He said that led to the decision to include Body Camp as part of the focus of the public hearing on June 2.
“All of this has unfolded very quickly,” he said. “I was dumbfounded that Moneta was at the top of the list.”
Had there not been an issue with the septic system at Moneta Elementary, he said the school closing issue probably wouldn’t have been considered this quickly.
Fixing that septic system would be a “significant investment of money we don’t have,” he said.
The School Board has a tour of the schools scheduled for Saturday.
Hostutler said he is not throwing his weight around by moving on the issue. He said he checked with everyone, including Johnson, about including Body Camp as a subject of the public hearing on school closings. He said a majority of the board members were in favor of moving ahead, so the meetings were scheduled.
“Everybody agreed let’s do this the first week in June,” he said.
If a school is slated to be closed this year, he said the school administration will need as much time as possible to work through the closing process.
Hostutler said closing a school will affect all of the elementary schools in the Zone. “That’s why we invited the entire Zone,” he said of the meeting.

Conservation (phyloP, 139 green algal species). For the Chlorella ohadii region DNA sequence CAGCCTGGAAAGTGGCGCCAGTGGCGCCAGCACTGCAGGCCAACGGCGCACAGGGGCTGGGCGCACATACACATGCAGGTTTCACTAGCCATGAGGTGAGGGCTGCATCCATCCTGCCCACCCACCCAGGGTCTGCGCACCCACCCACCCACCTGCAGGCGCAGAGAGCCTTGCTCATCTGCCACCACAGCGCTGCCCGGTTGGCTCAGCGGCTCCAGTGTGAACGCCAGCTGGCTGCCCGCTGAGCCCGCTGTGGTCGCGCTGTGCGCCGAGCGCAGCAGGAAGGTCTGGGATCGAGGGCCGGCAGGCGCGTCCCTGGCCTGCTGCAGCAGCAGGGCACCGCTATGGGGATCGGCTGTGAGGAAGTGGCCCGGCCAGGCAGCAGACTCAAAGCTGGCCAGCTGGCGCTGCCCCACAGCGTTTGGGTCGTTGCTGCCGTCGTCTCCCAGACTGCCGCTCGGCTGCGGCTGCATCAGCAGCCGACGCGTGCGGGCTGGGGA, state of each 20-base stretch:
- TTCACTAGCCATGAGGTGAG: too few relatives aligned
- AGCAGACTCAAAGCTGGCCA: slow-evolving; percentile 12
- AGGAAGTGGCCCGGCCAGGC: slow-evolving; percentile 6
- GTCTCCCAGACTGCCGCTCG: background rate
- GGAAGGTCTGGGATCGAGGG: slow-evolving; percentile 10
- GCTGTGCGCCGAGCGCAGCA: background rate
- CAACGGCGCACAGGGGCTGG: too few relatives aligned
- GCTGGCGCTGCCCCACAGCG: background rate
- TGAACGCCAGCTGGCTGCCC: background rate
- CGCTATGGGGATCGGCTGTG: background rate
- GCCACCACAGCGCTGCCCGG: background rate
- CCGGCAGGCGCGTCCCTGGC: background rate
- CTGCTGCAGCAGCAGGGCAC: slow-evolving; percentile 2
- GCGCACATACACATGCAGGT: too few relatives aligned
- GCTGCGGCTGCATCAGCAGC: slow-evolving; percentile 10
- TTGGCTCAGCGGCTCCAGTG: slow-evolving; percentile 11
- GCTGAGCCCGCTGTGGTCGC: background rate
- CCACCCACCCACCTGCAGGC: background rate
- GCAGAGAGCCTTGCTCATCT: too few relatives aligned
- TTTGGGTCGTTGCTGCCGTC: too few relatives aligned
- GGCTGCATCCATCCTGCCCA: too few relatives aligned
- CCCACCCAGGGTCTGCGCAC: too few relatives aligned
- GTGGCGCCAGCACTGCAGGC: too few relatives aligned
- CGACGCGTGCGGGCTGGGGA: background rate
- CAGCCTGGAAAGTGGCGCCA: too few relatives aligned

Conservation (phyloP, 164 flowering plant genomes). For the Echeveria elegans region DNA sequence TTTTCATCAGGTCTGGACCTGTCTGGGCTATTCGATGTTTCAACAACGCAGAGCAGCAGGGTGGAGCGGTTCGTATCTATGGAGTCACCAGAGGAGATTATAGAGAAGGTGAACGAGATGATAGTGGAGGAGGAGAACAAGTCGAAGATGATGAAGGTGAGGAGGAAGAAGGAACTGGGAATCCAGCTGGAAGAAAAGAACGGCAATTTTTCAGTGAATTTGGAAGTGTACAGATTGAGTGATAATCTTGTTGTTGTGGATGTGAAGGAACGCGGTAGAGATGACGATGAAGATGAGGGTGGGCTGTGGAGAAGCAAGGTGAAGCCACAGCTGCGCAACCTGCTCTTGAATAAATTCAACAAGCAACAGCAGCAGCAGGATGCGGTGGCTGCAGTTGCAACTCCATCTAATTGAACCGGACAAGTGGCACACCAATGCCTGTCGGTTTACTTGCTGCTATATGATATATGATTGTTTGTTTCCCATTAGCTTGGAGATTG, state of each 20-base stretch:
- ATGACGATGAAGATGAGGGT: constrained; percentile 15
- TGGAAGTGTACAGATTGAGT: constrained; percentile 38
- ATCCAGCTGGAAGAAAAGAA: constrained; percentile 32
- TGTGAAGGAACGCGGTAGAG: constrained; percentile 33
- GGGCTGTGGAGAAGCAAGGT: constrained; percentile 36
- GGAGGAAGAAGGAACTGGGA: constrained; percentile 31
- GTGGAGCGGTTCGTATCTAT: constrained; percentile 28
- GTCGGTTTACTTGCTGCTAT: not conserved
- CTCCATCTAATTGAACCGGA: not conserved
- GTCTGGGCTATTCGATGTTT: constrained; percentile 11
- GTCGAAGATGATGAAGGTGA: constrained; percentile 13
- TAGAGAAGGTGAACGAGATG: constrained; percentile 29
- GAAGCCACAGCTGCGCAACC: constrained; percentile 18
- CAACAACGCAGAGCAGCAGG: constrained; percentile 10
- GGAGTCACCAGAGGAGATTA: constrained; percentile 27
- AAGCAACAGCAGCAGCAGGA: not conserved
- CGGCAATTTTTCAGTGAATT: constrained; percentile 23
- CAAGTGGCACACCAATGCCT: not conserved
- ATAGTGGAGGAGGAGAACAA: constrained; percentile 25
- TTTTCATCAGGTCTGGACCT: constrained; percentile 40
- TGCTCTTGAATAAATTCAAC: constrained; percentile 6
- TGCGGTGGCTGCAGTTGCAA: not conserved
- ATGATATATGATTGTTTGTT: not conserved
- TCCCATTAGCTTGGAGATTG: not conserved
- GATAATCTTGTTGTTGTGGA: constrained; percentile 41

He said small schools are inefficient, adding that all of the schools in the Staunton River Zone have capacity for more students.
He said having small schools does not mean they are better schools. “They actually aren’t that effective,” he said. “Their scores aren’t better.”
By consolidating schools, Hostutler said additional services could be provided to students.
When they might decide
On June 5, the School Board will hold the special called meeting at 6 p.m. in the School Board Office conference room to discuss and possibly take action regarding the potential consolidation of elementary schools in the Staunton River Zone for 2014-15, and the resulting redistricting of students. Though no public comment will be received at this meeting, it will be open to the public.
The School Board will also meet this Thursday, May 29, in closed session beginning at 4 p.m. with a budget work session immediately following. The regular session will begin at 7 p.m. in the conference room at the School Board Office.
Residents of both Body Camp and Moneta were urged to attend a prayer service on Sunday, June 1, at 6 p.m in Downtown Moneta. A flyer on the event said it is a chance for the communities to come together, united for a time of prayer to lift up the schools, children and community to God. The prayer service is being sponsored by Bethlehem United Methodist Church.